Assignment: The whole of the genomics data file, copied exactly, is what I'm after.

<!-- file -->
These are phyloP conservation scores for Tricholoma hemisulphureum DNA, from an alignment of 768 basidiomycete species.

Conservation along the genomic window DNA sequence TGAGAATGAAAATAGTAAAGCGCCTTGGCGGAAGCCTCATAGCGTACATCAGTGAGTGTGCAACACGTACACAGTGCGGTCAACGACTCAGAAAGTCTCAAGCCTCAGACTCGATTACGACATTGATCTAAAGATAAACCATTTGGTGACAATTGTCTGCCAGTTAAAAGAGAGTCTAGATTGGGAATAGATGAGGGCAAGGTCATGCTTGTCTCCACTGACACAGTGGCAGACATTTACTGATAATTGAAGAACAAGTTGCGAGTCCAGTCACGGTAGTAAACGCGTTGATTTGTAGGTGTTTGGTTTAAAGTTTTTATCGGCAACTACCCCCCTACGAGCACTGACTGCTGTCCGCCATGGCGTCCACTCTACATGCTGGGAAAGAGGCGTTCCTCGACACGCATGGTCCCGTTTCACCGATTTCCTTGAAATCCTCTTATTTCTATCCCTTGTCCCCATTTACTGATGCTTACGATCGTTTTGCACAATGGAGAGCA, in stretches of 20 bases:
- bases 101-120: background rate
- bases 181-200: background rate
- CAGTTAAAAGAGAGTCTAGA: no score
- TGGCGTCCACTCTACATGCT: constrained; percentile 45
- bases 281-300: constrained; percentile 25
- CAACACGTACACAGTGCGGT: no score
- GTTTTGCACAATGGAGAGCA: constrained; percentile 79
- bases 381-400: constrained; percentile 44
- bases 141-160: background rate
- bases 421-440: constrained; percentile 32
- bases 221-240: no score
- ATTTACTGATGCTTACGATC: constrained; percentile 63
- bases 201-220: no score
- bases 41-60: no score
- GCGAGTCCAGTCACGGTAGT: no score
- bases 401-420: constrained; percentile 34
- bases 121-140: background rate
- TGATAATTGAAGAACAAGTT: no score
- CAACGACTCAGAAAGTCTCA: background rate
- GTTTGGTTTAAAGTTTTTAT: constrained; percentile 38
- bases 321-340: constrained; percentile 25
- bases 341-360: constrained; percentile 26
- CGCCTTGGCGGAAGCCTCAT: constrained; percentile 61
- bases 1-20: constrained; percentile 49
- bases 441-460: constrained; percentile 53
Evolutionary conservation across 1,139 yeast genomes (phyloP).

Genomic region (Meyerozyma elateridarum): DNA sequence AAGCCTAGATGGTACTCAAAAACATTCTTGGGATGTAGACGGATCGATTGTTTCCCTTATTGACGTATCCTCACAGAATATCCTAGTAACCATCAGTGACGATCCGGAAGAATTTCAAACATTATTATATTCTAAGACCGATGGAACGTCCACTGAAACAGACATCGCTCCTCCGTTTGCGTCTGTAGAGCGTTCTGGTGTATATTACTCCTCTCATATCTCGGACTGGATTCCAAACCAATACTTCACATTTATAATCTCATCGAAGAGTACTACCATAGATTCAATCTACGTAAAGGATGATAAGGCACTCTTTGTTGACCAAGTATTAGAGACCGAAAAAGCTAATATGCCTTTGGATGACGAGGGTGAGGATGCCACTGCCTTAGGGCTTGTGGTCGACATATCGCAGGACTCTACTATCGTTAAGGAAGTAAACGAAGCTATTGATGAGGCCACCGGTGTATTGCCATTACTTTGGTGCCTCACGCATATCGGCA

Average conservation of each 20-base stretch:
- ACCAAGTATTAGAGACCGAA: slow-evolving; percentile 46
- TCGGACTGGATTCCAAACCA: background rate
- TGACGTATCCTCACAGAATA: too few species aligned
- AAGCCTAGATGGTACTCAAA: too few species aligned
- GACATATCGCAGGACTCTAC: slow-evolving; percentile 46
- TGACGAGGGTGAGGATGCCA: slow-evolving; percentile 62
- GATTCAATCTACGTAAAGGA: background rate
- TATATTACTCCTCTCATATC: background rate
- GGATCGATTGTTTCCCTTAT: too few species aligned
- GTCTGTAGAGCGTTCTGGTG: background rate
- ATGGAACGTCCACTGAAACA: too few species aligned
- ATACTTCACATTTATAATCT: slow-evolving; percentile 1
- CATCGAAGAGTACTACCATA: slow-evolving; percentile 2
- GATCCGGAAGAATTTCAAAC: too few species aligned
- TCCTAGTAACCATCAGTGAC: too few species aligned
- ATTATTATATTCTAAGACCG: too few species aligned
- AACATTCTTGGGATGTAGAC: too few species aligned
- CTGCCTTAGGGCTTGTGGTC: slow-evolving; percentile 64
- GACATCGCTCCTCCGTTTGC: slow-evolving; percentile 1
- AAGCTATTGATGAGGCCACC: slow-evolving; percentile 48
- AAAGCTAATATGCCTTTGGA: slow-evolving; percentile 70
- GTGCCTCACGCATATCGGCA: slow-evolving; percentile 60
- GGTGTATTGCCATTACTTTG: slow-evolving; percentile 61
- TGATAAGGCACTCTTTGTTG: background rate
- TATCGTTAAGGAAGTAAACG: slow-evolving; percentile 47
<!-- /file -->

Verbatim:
These are phyloP conservation scores for Tricholoma hemisulphureum DNA, from an alignment of 768 basidiomycete species.

Conservation along the genomic window DNA sequence TGAGAATGAAAATAGTAAAGCGCCTTGGCGGAAGCCTCATAGCGTACATCAGTGAGTGTGCAACACGTACACAGTGCGGTCAACGACTCAGAAAGTCTCAAGCCTCAGACTCGATTACGACATTGATCTAAAGATAAACCATTTGGTGACAATTGTCTGCCAGTTAAAAGAGAGTCTAGATTGGGAATAGATGAGGGCAAGGTCATGCTTGTCTCCACTGACACAGTGGCAGACATTTACTGATAATTGAAGAACAAGTTGCGAGTCCAGTCACGGTAGTAAACGCGTTGATTTGTAGGTGTTTGGTTTAAAGTTTTTATCGGCAACTACCCCCCTACGAGCACTGACTGCTGTCCGCCATGGCGTCCACTCTACATGCTGGGAAAGAGGCGTTCCTCGACACGCATGGTCCCGTTTCACCGATTTCCTTGAAATCCTCTTATTTCTATCCCTTGTCCCCATTTACTGATGCTTACGATCGTTTTGCACAATGGAGAGCA, in stretches of 20 bases:
- bases 101-120: background rate
- bases 181-200: background rate
- CAGTTAAAAGAGAGTCTAGA: no score
- TGGCGTCCACTCTACATGCT: constrained; percentile 45
- bases 281-300: constrained; percentile 25
- CAACACGTACACAGTGCGGT: no score
- GTTTTGCACAATGGAGAGCA: constrained; percentile 79
- bases 381-400: constrained; percentile 44
- bases 141-160: background rate
- bases 421-440: constrained; percentile 32
- bases 221-240: no score
- ATTTACTGATGCTTACGATC: constrained; percentile 63
- bases 201-220: no score
- bases 41-60: no score
- GCGAGTCCAGTCACGGTAGT: no score
- bases 401-420: constrained; percentile 34
- bases 121-140: background rate
- TGATAATTGAAGAACAAGTT: no score
- CAACGACTCAGAAAGTCTCA: background rate
- GTTTGGTTTAAAGTTTTTAT: constrained; percentile 38
- bases 321-340: constrained; percentile 25
- bases 341-360: constrained; percentile 26
- CGCCTTGGCGGAAGCCTCAT: constrained; percentile 61
- bases 1-20: constrained; percentile 49
- bases 441-460: constrained; percentile 53
Evolutionary conservation across 1,139 yeast genomes (phyloP).

Genomic region (Meyerozyma elateridarum): DNA sequence AAGCCTAGATGGTACTCAAAAACATTCTTGGGATGTAGACGGATCGATTGTTTCCCTTATTGACGTATCCTCACAGAATATCCTAGTAACCATCAGTGACGATCCGGAAGAATTTCAAACATTATTATATTCTAAGACCGATGGAACGTCCACTGAAACAGACATCGCTCCTCCGTTTGCGTCTGTAGAGCGTTCTGGTGTATATTACTCCTCTCATATCTCGGACTGGATTCCAAACCAATACTTCACATTTATAATCTCATCGAAGAGTACTACCATAGATTCAATCTACGTAAAGGATGATAAGGCACTCTTTGTTGACCAAGTATTAGAGACCGAAAAAGCTAATATGCCTTTGGATGACGAGGGTGAGGATGCCACTGCCTTAGGGCTTGTGGTCGACATATCGCAGGACTCTACTATCGTTAAGGAAGTAAACGAAGCTATTGATGAGGCCACCGGTGTATTGCCATTACTTTGGTGCCTCACGCATATCGGCA

Average conservation of each 20-base stretch:
- ACCAAGTATTAGAGACCGAA: slow-evolving; percentile 46
- TCGGACTGGATTCCAAACCA: background rate
- TGACGTATCCTCACAGAATA: too few species aligned
- AAGCCTAGATGGTACTCAAA: too few species aligned
- GACATATCGCAGGACTCTAC: slow-evolving; percentile 46
- TGACGAGGGTGAGGATGCCA: slow-evolving; percentile 62
- GATTCAATCTACGTAAAGGA: background rate
- TATATTACTCCTCTCATATC: background rate
- GGATCGATTGTTTCCCTTAT: too few species aligned
- GTCTGTAGAGCGTTCTGGTG: background rate
- ATGGAACGTCCACTGAAACA: too few species aligned
- ATACTTCACATTTATAATCT: slow-evolving; percentile 1
- CATCGAAGAGTACTACCATA: slow-evolving; percentile 2
- GATCCGGAAGAATTTCAAAC: too few species aligned
- TCCTAGTAACCATCAGTGAC: too few species aligned
- ATTATTATATTCTAAGACCG: too few species aligned
- AACATTCTTGGGATGTAGAC: too few species aligned
- CTGCCTTAGGGCTTGTGGTC: slow-evolving; percentile 64
- GACATCGCTCCTCCGTTTGC: slow-evolving; percentile 1
- AAGCTATTGATGAGGCCACC: slow-evolving; percentile 48
- AAAGCTAATATGCCTTTGGA: slow-evolving; percentile 70
- GTGCCTCACGCATATCGGCA: slow-evolving; percentile 60
- GGTGTATTGCCATTACTTTG: slow-evolving; percentile 61
- TGATAAGGCACTCTTTGTTG: background rate
- TATCGTTAAGGAAGTAAACG: slow-evolving; percentile 47